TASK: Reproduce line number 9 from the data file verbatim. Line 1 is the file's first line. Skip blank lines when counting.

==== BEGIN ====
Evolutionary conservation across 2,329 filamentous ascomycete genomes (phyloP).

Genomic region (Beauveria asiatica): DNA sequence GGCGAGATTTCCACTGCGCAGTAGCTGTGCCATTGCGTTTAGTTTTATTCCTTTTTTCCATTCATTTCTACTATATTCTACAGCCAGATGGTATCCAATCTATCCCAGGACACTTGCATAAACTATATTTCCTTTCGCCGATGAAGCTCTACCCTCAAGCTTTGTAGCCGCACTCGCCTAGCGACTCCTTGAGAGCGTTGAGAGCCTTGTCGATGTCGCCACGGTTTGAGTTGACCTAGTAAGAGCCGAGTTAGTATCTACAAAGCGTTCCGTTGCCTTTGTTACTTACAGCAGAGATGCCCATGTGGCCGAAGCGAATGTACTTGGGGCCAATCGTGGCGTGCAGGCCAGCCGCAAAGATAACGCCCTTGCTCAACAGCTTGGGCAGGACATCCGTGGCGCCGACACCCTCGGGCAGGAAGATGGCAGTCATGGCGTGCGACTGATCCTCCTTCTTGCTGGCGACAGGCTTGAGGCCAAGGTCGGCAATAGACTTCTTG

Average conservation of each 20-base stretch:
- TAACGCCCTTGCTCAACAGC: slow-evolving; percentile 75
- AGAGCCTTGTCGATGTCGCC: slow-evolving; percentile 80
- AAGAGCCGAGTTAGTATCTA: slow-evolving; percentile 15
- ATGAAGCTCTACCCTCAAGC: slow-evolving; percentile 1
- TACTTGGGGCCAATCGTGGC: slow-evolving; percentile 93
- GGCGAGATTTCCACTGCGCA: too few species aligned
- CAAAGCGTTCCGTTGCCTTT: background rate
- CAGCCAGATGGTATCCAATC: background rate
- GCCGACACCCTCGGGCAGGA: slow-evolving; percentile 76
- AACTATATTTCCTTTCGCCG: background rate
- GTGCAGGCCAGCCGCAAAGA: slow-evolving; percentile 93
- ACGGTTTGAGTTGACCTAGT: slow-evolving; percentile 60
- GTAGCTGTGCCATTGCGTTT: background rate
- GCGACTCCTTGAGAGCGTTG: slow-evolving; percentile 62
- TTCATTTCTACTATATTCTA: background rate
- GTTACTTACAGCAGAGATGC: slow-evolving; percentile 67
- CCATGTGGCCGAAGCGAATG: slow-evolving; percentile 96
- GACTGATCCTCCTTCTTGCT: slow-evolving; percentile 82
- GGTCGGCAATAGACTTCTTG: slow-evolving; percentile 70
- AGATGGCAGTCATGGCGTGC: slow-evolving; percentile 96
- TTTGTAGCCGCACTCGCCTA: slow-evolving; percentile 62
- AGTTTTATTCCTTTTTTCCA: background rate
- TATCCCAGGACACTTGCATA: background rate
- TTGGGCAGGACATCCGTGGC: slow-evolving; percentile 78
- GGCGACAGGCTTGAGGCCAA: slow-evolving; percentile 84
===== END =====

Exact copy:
- GGCGAGATTTCCACTGCGCA: too few species aligned